How prospecting works
By the way, the business with crypto currencies has two components: Like a gambler, you can bet on rising or falling prices on the countless trading exchanges. Or you can dig for money, like the customers of Genesis Mining do.
And that’s how it works: Payment systems such as Bitcoin or Etherneum are decentralized systems. Transactions between buyers and sellers are summarized in so-called blocks in the network, all blocks together result in the so-called block chain. And for these transactions, checksums have to be calculated constantly – with great computing effort. This allows fraud to be proven. The computers in the data centres in Iceland are thus a kind of auditor of the payment system.
Those who successfully check transactions also dig up new virtual coins. These are allocated to the computer owner as a reward for his services. Of course, this also increases the virtual money supply.
Genesis now rents halls and sets up computers there. Customers can then let these computers work for them. Only if they earn more virtual dough than they pay to Genesis, they make a profit. According to the company, they are paid daily.
Will this business work in the long run? You have “well over a million customers,” says Salter. And what about the massive price fluctuations? Don’t they endanger trust? “It doesn’t look that bad for Bitcoin,” says the Genesis man. If you look at the price development of the crypto currency over the years, you are currently at bubble number five. The Bitcoin will also survive this.
Does everyone in the Icelandic Bitcoin business share this view? In any case, you believe in the blockchain technology underlying the crypto currencies, says IT manager Magnús. But even if you’re wrong about this belief, it’s not a huge problem: “If Bitcoin ceased to exist tomorrow, we wouldn’t go broke.” This is how Johann Snorri of HS Orka describes it: “If all data centers closed down today, we would already feel it. But the influence wouldn’t be huge. That’s just one pillar of our business.”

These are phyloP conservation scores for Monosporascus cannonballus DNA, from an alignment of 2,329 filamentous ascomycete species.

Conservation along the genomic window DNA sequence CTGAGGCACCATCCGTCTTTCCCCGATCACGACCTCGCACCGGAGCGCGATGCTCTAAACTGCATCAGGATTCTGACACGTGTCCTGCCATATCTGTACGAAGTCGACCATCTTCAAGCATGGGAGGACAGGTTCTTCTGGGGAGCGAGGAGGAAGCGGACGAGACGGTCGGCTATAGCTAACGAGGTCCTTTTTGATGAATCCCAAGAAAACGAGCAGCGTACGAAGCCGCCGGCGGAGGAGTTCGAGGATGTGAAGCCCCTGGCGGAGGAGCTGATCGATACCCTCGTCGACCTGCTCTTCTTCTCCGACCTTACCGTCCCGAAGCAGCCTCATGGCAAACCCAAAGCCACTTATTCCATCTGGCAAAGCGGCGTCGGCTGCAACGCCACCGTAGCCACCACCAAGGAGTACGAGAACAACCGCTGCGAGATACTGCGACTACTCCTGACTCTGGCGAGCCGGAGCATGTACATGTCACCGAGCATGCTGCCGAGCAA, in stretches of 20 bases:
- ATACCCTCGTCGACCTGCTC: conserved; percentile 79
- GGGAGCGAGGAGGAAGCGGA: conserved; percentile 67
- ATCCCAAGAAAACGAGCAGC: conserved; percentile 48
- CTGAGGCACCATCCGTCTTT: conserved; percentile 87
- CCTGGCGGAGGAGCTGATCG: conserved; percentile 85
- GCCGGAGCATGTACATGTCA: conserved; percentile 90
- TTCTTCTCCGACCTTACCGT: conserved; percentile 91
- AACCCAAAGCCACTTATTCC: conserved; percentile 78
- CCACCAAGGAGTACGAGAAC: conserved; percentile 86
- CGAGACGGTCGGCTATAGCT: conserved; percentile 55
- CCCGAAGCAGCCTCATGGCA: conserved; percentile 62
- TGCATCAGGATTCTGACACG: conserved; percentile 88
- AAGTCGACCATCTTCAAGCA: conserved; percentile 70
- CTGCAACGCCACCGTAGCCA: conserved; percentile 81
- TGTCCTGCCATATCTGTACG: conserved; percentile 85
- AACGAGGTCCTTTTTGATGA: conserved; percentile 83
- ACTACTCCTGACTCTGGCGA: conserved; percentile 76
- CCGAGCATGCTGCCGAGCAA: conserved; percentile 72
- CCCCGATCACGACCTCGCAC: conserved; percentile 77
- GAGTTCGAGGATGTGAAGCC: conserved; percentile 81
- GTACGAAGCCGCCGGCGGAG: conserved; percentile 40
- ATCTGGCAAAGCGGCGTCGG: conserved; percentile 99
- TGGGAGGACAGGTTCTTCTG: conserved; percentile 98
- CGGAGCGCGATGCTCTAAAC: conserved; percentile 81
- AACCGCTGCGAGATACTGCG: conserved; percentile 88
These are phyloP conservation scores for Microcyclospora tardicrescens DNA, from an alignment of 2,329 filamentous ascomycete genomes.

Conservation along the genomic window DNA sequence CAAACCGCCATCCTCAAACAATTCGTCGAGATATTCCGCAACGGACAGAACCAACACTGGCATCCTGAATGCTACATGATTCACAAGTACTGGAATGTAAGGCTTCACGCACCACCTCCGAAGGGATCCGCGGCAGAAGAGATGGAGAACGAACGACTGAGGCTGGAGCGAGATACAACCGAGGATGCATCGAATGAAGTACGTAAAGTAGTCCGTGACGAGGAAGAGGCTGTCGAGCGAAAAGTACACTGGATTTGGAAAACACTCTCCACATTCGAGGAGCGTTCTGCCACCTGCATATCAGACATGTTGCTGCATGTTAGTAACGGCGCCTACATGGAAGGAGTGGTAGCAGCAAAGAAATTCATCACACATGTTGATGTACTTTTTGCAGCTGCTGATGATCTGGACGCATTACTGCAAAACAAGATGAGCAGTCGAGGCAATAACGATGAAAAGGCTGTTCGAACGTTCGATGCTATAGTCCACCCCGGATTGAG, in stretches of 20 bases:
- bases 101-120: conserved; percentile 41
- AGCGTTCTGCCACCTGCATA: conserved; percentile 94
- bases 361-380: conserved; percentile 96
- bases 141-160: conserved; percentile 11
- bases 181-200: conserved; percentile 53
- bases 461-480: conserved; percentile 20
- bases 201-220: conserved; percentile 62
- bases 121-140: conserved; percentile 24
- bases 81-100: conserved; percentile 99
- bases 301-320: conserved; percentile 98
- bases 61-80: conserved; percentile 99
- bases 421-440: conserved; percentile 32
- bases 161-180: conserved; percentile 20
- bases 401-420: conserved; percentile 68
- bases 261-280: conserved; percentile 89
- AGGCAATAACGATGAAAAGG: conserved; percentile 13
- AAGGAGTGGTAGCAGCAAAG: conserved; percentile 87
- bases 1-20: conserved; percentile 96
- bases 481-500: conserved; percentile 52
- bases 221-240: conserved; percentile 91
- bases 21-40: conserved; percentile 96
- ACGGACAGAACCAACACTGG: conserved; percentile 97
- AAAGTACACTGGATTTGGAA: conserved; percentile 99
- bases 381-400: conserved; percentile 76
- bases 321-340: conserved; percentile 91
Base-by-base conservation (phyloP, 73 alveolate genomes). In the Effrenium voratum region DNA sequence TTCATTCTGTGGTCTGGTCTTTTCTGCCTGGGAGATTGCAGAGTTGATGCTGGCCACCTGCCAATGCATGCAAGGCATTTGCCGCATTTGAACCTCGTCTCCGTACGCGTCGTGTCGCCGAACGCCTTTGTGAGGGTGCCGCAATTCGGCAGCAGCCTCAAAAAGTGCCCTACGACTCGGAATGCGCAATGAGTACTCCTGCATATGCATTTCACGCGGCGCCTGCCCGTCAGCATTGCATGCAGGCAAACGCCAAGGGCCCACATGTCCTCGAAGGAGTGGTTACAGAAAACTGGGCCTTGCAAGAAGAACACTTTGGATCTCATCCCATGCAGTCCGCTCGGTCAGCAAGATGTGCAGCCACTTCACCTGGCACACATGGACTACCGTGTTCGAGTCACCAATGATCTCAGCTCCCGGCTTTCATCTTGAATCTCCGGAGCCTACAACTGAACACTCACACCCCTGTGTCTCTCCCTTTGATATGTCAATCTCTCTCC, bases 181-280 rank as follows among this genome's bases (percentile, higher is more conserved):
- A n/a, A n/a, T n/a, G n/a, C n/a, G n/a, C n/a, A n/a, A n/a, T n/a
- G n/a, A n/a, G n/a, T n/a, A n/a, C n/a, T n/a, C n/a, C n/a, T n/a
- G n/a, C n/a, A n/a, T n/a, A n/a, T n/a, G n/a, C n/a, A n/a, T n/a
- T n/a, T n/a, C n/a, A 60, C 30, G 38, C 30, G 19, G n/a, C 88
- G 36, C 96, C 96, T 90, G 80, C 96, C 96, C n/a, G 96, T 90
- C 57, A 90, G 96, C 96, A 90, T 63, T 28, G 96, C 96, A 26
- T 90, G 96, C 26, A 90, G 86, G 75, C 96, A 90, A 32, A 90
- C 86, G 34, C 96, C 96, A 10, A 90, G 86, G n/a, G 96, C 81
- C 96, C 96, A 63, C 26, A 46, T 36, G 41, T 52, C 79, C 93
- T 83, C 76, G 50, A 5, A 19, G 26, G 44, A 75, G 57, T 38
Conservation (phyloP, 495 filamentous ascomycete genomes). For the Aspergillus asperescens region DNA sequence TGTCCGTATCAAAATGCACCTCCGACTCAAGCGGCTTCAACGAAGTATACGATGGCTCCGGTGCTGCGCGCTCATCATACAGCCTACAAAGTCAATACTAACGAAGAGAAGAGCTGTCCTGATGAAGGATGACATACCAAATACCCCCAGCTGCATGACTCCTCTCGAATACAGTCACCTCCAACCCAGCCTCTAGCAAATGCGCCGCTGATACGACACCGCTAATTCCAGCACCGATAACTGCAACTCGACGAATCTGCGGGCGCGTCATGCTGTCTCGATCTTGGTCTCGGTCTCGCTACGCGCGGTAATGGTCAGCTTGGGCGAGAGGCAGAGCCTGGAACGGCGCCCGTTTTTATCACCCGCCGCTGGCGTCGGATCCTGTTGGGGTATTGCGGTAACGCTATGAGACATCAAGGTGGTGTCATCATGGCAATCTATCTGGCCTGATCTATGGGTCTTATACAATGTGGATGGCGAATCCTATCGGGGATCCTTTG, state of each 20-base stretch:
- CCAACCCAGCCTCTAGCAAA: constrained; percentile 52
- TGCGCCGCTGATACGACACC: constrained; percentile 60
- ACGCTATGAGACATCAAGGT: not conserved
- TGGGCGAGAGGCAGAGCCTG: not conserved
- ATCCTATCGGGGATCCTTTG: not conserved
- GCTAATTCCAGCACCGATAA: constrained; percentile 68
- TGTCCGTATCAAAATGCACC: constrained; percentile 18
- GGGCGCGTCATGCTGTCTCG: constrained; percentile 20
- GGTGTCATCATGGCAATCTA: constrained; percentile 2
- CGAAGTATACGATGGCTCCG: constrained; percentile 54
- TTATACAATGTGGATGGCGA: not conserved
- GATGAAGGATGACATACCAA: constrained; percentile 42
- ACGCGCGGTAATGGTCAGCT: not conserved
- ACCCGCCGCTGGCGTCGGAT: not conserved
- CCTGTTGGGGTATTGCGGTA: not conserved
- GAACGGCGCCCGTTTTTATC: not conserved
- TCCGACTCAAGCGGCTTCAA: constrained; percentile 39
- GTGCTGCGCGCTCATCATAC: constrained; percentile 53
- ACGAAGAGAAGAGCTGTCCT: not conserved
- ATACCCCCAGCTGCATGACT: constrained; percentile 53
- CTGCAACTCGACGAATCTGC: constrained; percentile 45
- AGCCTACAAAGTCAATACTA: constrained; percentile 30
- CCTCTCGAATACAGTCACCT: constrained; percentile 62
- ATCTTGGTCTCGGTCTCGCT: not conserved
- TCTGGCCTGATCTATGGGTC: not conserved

Fischer to investment bankers?
Smári McCarthy sits for the Pirate Party in the Icelandic parliament, the Althing. He is one of the first Icelandic politicians to have looked more closely at the Bitcoin mining boom on the island. “I believe there are many opportunities for us. We should go along with it and benefit from it.
A tax on Bitcoin miners has been under discussion in Iceland for several weeks now. The problem is that the decision-makers lack the figures. How big is the value added by mining in the country? Nobody knows. Even such simple questions as the number of active companies cannot be answered at present. “Our insight into all this is zero,” complains MEP McCarthy. That sounds a bit like the recent crisis when Fischer suddenly became an investment banker.
Bitcoin mining in Iceland is a rather secretive business. McCarthy takes his mobile phone out of his pocket to prove it. He shows a photo of a shipping container. For some time he has been standing in the harbour of his hometown on the Westman Islands, a thick cable leads into it.
When the parliamentarian peered inside through a bent ventilation grille, he could see shelves full of computers apparently in use. He also shows a photo of them. Apparently, crypto coins are also being produced on the Westman Islands. Meanwhile even a second container stands there.